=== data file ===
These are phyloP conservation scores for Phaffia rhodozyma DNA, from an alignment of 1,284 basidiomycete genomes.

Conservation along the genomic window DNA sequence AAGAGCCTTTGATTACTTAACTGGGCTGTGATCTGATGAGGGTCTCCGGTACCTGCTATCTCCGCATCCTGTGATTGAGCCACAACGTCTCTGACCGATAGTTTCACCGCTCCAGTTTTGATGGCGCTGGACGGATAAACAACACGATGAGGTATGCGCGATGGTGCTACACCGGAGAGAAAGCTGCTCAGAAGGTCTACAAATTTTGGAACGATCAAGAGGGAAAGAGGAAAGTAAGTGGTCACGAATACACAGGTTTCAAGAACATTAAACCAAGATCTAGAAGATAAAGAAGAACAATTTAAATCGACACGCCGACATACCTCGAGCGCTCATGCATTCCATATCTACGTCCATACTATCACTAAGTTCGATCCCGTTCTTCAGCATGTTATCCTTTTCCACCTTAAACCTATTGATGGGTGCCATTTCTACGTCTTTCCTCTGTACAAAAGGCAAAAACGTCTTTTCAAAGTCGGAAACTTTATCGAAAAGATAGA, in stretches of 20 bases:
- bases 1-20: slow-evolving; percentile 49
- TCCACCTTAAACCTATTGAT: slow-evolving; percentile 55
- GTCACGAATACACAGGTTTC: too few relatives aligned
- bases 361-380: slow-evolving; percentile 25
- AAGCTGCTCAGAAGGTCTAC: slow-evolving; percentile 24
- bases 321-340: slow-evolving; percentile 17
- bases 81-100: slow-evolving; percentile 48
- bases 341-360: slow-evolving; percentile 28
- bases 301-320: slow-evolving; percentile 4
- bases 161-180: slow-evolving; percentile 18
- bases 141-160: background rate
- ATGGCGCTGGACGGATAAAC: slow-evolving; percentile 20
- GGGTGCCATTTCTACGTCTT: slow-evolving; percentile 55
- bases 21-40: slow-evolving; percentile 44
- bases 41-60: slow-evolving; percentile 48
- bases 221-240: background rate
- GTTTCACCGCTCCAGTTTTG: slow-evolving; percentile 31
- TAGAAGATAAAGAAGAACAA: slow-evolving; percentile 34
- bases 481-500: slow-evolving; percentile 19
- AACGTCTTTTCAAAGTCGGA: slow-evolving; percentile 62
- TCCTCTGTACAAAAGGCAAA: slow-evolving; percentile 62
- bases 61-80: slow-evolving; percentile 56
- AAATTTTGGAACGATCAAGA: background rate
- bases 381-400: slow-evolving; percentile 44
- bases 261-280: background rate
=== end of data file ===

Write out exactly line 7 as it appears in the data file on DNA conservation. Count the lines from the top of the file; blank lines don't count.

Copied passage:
- AAGCTGCTCAGAAGGTCTAC: slow-evolving; percentile 24